- Ben Handlogten, 2004-05, Utah Jazz, 31 — The Jazz picked Handlogten up at age 30 for some reason. He played sparingly and not very well and was out of league after this season.
- Bill Wennington, 1995-96, Chicago Bulls, 32 — Backup center with the Michael Jordan-led Bulls. While he had his moments, the Bulls’ success was not because of Wennington. He’d peaked a couple years earlier (70 PPA). In this season, he was basically replacement level, which is where he was the preceding season and the three seasons that followed.
- Dave Corzine, 1988-89, Chicago Bulls, 32 — Corzine was a decent player at his best (126 PPA at 24), but declined significantly to a 57 PPA in this age 32 season. He had two more injury-plagued years to finish out his career. Of the comps, his career was probably most like Lopez’s, although Lopez peaked much higher.
The center comps continue along the same lines. The next names on the list are Zeljko Rebraca, Francisco Elson, Joe Kleine, Greg Foster and Kurt Nimphius — all age 29 or older seasons.
As with more in-depth analysis of Lopez, it looks like the Wizards spent their midlevel exception on a replacement level backup who’s unlikely to help much on the court this season.
Signed for the minimum, Neto should be fine as a fifth guard in a three or four guard rotation. He’s a decent shooter who doesn’t produce a lot else when he’s on the floor. At the minimum, that’s okay.
His top 10 comps, according to the doppelgänger machine.
- Shammond Williams, 2001-02, Seattle Supersonics, age 26 — Kinda useful backup at times. He peaked with a 93 PPA at 25 then dropped into the 70s where he stayed throughout his career. Neto’s best season so far is a 72 PPA last season at age 27.
- Lynn Greer, 2006-07, Milwaukee Bucks, 27 — This was the only season of Greer’s career and it lasted 432 minutes.
- Yogi Ferrell, 2018-19, Sacramento Kings, 25 — Ferrell flashed with some good play in his rookie season with the Dallas Mavericks (he also played in 10 games for Brooklyn that season, but he was terrible). He hasn’t come close to matching that performance level since, however.
- Shammond Williams, 2003-04, New Orleans Hornets and Orlando Magic, 28 — Williams was out of the league for a couple years after this season. He came back at 31 with the Lakers and then was finished.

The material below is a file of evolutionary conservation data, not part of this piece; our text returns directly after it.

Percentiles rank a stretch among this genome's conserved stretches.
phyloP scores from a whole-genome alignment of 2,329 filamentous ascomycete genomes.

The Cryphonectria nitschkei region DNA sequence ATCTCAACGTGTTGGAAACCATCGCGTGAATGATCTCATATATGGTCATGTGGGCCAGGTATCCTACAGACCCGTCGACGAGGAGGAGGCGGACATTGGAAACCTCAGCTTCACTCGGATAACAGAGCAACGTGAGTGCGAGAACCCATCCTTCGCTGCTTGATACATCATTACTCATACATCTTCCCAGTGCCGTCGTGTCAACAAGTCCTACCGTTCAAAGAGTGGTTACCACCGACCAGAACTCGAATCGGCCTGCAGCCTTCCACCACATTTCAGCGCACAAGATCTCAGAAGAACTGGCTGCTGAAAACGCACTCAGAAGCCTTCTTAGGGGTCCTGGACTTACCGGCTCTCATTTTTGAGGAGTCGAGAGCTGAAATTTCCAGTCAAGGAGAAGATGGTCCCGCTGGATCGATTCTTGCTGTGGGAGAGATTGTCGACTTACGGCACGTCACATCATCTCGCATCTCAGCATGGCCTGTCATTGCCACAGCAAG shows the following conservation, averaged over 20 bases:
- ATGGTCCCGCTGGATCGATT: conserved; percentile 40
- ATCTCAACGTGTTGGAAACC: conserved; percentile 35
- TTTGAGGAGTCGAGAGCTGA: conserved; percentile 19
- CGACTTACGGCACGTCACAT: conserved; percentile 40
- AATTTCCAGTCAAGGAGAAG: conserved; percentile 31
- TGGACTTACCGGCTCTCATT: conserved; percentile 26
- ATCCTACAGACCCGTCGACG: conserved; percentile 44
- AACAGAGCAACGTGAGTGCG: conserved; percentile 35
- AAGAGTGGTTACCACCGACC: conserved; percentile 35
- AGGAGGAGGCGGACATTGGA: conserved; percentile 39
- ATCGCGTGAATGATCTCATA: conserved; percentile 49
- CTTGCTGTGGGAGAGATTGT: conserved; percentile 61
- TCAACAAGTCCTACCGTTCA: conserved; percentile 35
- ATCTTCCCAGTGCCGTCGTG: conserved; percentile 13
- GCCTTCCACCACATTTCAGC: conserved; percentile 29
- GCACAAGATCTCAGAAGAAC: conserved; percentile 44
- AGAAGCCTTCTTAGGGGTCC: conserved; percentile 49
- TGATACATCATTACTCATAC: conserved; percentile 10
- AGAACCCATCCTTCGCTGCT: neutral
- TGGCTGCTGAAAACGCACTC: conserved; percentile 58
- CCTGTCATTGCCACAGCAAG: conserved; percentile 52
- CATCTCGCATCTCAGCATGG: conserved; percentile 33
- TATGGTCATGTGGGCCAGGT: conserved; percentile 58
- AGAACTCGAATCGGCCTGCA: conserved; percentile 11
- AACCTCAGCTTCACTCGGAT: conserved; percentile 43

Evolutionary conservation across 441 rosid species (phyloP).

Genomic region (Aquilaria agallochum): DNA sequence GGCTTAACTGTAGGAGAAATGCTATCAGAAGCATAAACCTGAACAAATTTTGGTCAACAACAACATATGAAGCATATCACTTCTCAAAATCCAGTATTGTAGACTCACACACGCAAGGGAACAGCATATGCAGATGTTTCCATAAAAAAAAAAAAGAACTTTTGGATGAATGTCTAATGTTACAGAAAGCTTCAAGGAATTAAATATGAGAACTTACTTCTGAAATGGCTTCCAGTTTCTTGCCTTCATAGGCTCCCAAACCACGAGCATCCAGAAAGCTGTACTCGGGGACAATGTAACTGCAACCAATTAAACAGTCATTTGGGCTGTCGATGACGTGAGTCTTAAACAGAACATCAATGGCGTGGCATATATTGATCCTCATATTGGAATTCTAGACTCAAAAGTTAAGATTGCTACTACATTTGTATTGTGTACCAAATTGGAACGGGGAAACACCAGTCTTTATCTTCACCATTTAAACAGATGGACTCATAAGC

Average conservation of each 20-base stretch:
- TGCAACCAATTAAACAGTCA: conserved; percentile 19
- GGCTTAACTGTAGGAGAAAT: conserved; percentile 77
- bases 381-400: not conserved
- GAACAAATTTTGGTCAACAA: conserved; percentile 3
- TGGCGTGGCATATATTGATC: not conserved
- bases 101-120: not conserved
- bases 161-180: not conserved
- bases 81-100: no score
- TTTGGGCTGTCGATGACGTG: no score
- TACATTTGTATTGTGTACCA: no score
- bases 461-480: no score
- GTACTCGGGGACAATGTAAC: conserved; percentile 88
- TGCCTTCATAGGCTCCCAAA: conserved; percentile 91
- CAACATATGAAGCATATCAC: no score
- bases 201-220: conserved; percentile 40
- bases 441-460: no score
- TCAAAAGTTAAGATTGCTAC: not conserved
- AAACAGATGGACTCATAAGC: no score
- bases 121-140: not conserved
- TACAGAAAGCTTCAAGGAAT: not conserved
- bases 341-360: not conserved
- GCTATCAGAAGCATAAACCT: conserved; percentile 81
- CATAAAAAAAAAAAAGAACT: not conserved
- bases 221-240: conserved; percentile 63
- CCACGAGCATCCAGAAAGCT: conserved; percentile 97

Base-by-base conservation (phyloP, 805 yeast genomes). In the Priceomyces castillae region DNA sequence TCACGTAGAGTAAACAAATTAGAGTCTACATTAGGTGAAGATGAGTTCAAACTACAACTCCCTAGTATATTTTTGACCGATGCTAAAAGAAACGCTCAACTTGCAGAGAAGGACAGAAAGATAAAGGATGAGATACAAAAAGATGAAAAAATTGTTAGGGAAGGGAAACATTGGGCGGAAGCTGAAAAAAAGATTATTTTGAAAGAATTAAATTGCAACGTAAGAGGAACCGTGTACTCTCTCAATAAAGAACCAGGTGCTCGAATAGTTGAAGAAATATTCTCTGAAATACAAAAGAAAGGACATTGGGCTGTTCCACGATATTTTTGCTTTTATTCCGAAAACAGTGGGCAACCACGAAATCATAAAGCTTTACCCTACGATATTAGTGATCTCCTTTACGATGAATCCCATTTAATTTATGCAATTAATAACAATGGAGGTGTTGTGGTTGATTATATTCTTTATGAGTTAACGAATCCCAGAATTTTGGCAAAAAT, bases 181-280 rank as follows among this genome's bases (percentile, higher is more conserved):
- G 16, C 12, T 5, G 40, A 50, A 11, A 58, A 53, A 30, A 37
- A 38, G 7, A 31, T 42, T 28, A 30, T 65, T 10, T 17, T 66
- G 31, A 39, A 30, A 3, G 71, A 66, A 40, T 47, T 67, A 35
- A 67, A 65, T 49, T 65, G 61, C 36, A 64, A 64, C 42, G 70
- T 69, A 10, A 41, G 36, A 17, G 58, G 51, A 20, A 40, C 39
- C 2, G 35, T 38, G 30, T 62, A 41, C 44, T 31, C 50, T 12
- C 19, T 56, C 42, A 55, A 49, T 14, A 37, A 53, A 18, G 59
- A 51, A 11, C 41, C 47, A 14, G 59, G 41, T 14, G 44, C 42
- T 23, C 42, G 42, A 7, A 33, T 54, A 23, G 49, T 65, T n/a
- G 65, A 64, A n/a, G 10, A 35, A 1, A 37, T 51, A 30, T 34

- Nando De Colo, 2013-14, San Antonio Spurs and Toronto Raptors, 26 — This was the second of De Colo’s two slightly better than replacement level seasons. He didn’t get a third.
- Chris Quinn, 2008-09, Miami Heat, 25 — Quinn peaked the previous season with a 98 PPA and declined steeply — a 69 in this season followed by replacement level performance in three other seasons.
- C.J. Watson, 2010-11, Chicago Bulls, 26 — I have only a vague recollection of Watson, but Basketball Reference assures me he played 10 seasons and he actually wasn’t bad. This age 26 year was one his least productive (63 PPA). He peaked with a 105 at age 30 with the Pacers. He was more productive overall than Neto before and after the comp season.
- Chris Whitney, 1996-97, Washington Bullets, 25 — One of my all-time favorite Wizards/Bullets, Whitney was a solid and productive backup guard whose shooting and steady decision-making would be valued in today’s game. He peaked with a 131 PPA at age 30 when he started 81 games for the Wizards.
- Rex Walters, 1996-97, Philadelphia 76ers, 26 — This was probably Walters best season — a 77 PPA in 1041 minutes. He had slightly higher ratings in other seasons, but in very limited minutes. His production went off a cliff the following season and kept falling until he was finished at 29.
- Doug Overton, 1996-97, Philadelphia 76ers, 27 — Overton was basically a career replacement level player. For his best season, choose between this one (66 PPA in 634 minutes) or his age 25 season with the Bullets (63 PPA in 1704 minutes). I’ll take the Bullets year.
Bottom line: signing Neto is fine because it was so cheap. Odd are he’ll produce in the 60-70 PPA range when he’s able to get on the floor next season, which should not be often. If he surpasses the 668 minutes he got last season with Philadelphia, it’s likely a very bad sign for the Wizards.